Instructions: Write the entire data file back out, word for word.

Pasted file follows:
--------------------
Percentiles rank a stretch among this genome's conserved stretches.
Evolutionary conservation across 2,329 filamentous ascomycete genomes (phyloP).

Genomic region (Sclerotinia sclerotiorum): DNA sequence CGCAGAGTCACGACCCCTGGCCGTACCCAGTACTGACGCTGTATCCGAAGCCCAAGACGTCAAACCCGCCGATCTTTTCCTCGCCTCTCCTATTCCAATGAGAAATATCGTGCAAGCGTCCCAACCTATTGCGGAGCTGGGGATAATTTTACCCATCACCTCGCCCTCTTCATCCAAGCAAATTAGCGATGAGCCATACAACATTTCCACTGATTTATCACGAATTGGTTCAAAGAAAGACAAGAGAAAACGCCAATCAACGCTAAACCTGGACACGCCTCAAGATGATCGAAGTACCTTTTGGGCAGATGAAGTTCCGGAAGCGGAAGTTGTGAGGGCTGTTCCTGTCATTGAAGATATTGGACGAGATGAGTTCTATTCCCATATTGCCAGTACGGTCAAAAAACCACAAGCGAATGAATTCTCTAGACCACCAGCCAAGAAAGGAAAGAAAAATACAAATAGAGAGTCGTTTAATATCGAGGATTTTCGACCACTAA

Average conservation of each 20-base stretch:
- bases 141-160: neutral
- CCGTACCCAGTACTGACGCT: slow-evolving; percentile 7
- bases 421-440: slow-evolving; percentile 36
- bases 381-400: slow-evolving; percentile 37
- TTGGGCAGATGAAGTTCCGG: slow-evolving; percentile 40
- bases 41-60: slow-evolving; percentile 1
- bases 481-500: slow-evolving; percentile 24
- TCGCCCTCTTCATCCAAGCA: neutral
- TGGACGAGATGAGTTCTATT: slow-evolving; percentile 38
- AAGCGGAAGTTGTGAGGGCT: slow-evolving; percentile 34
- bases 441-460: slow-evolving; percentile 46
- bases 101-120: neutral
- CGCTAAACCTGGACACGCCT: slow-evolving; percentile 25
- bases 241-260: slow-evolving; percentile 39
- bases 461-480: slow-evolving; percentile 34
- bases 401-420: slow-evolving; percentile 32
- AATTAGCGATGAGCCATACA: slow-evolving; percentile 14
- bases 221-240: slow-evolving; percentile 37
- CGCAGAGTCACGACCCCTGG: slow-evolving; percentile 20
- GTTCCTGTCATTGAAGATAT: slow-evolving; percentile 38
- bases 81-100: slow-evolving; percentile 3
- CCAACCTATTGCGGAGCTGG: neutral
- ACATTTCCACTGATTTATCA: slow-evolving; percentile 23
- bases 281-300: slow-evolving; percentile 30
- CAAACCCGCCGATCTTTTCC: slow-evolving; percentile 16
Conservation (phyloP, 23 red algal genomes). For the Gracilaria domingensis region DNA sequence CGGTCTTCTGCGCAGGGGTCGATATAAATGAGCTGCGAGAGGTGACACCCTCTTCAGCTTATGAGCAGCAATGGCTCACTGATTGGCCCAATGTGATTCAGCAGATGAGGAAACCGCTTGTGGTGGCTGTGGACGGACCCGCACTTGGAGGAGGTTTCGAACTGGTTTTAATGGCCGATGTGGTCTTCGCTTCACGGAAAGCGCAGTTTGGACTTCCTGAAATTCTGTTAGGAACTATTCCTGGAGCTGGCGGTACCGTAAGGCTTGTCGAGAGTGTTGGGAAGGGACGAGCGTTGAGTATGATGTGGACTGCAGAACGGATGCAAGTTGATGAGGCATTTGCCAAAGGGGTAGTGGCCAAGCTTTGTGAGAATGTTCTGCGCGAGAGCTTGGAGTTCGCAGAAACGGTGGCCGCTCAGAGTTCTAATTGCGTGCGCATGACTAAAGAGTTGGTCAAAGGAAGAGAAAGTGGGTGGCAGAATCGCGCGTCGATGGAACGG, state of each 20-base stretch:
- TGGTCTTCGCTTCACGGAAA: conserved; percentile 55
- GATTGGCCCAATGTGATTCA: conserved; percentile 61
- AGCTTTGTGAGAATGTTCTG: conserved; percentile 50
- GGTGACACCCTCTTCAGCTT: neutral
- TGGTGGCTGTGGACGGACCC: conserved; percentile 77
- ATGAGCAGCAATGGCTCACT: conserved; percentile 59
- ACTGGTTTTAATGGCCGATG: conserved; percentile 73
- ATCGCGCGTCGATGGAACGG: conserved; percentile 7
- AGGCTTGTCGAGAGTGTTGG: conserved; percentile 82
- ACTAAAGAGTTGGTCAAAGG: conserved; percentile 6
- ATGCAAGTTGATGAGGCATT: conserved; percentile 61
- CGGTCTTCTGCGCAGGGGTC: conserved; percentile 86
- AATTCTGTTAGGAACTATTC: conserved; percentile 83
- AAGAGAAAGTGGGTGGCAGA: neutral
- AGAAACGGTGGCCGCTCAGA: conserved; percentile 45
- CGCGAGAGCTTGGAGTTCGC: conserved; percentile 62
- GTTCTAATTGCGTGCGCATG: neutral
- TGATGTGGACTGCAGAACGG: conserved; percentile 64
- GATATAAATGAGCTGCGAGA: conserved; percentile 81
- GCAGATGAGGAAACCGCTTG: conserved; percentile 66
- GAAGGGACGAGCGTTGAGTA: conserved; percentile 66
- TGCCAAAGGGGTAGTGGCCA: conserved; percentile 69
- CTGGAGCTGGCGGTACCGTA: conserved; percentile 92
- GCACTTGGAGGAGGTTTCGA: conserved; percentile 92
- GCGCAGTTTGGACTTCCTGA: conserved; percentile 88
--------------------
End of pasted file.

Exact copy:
Percentiles rank a stretch among this genome's conserved stretches.
Evolutionary conservation across 2,329 filamentous ascomycete genomes (phyloP).

Genomic region (Sclerotinia sclerotiorum): DNA sequence CGCAGAGTCACGACCCCTGGCCGTACCCAGTACTGACGCTGTATCCGAAGCCCAAGACGTCAAACCCGCCGATCTTTTCCTCGCCTCTCCTATTCCAATGAGAAATATCGTGCAAGCGTCCCAACCTATTGCGGAGCTGGGGATAATTTTACCCATCACCTCGCCCTCTTCATCCAAGCAAATTAGCGATGAGCCATACAACATTTCCACTGATTTATCACGAATTGGTTCAAAGAAAGACAAGAGAAAACGCCAATCAACGCTAAACCTGGACACGCCTCAAGATGATCGAAGTACCTTTTGGGCAGATGAAGTTCCGGAAGCGGAAGTTGTGAGGGCTGTTCCTGTCATTGAAGATATTGGACGAGATGAGTTCTATTCCCATATTGCCAGTACGGTCAAAAAACCACAAGCGAATGAATTCTCTAGACCACCAGCCAAGAAAGGAAAGAAAAATACAAATAGAGAGTCGTTTAATATCGAGGATTTTCGACCACTAA

Average conservation of each 20-base stretch:
- bases 141-160: neutral
- CCGTACCCAGTACTGACGCT: slow-evolving; percentile 7
- bases 421-440: slow-evolving; percentile 36
- bases 381-400: slow-evolving; percentile 37
- TTGGGCAGATGAAGTTCCGG: slow-evolving; percentile 40
- bases 41-60: slow-evolving; percentile 1
- bases 481-500: slow-evolving; percentile 24
- TCGCCCTCTTCATCCAAGCA: neutral
- TGGACGAGATGAGTTCTATT: slow-evolving; percentile 38
- AAGCGGAAGTTGTGAGGGCT: slow-evolving; percentile 34
- bases 441-460: slow-evolving; percentile 46
- bases 101-120: neutral
- CGCTAAACCTGGACACGCCT: slow-evolving; percentile 25
- bases 241-260: slow-evolving; percentile 39
- bases 461-480: slow-evolving; percentile 34
- bases 401-420: slow-evolving; percentile 32
- AATTAGCGATGAGCCATACA: slow-evolving; percentile 14
- bases 221-240: slow-evolving; percentile 37
- CGCAGAGTCACGACCCCTGG: slow-evolving; percentile 20
- GTTCCTGTCATTGAAGATAT: slow-evolving; percentile 38
- bases 81-100: slow-evolving; percentile 3
- CCAACCTATTGCGGAGCTGG: neutral
- ACATTTCCACTGATTTATCA: slow-evolving; percentile 23
- bases 281-300: slow-evolving; percentile 30
- CAAACCCGCCGATCTTTTCC: slow-evolving; percentile 16
Conservation (phyloP, 23 red algal genomes). For the Gracilaria domingensis region DNA sequence CGGTCTTCTGCGCAGGGGTCGATATAAATGAGCTGCGAGAGGTGACACCCTCTTCAGCTTATGAGCAGCAATGGCTCACTGATTGGCCCAATGTGATTCAGCAGATGAGGAAACCGCTTGTGGTGGCTGTGGACGGACCCGCACTTGGAGGAGGTTTCGAACTGGTTTTAATGGCCGATGTGGTCTTCGCTTCACGGAAAGCGCAGTTTGGACTTCCTGAAATTCTGTTAGGAACTATTCCTGGAGCTGGCGGTACCGTAAGGCTTGTCGAGAGTGTTGGGAAGGGACGAGCGTTGAGTATGATGTGGACTGCAGAACGGATGCAAGTTGATGAGGCATTTGCCAAAGGGGTAGTGGCCAAGCTTTGTGAGAATGTTCTGCGCGAGAGCTTGGAGTTCGCAGAAACGGTGGCCGCTCAGAGTTCTAATTGCGTGCGCATGACTAAAGAGTTGGTCAAAGGAAGAGAAAGTGGGTGGCAGAATCGCGCGTCGATGGAACGG, state of each 20-base stretch:
- TGGTCTTCGCTTCACGGAAA: conserved; percentile 55
- GATTGGCCCAATGTGATTCA: conserved; percentile 61
- AGCTTTGTGAGAATGTTCTG: conserved; percentile 50
- GGTGACACCCTCTTCAGCTT: neutral
- TGGTGGCTGTGGACGGACCC: conserved; percentile 77
- ATGAGCAGCAATGGCTCACT: conserved; percentile 59
- ACTGGTTTTAATGGCCGATG: conserved; percentile 73
- ATCGCGCGTCGATGGAACGG: conserved; percentile 7
- AGGCTTGTCGAGAGTGTTGG: conserved; percentile 82
- ACTAAAGAGTTGGTCAAAGG: conserved; percentile 6
- ATGCAAGTTGATGAGGCATT: conserved; percentile 61
- CGGTCTTCTGCGCAGGGGTC: conserved; percentile 86
- AATTCTGTTAGGAACTATTC: conserved; percentile 83
- AAGAGAAAGTGGGTGGCAGA: neutral
- AGAAACGGTGGCCGCTCAGA: conserved; percentile 45
- CGCGAGAGCTTGGAGTTCGC: conserved; percentile 62
- GTTCTAATTGCGTGCGCATG: neutral
- TGATGTGGACTGCAGAACGG: conserved; percentile 64
- GATATAAATGAGCTGCGAGA: conserved; percentile 81
- GCAGATGAGGAAACCGCTTG: conserved; percentile 66
- GAAGGGACGAGCGTTGAGTA: conserved; percentile 66
- TGCCAAAGGGGTAGTGGCCA: conserved; percentile 69
- CTGGAGCTGGCGGTACCGTA: conserved; percentile 92
- GCACTTGGAGGAGGTTTCGA: conserved; percentile 92
- GCGCAGTTTGGACTTCCTGA: conserved; percentile 88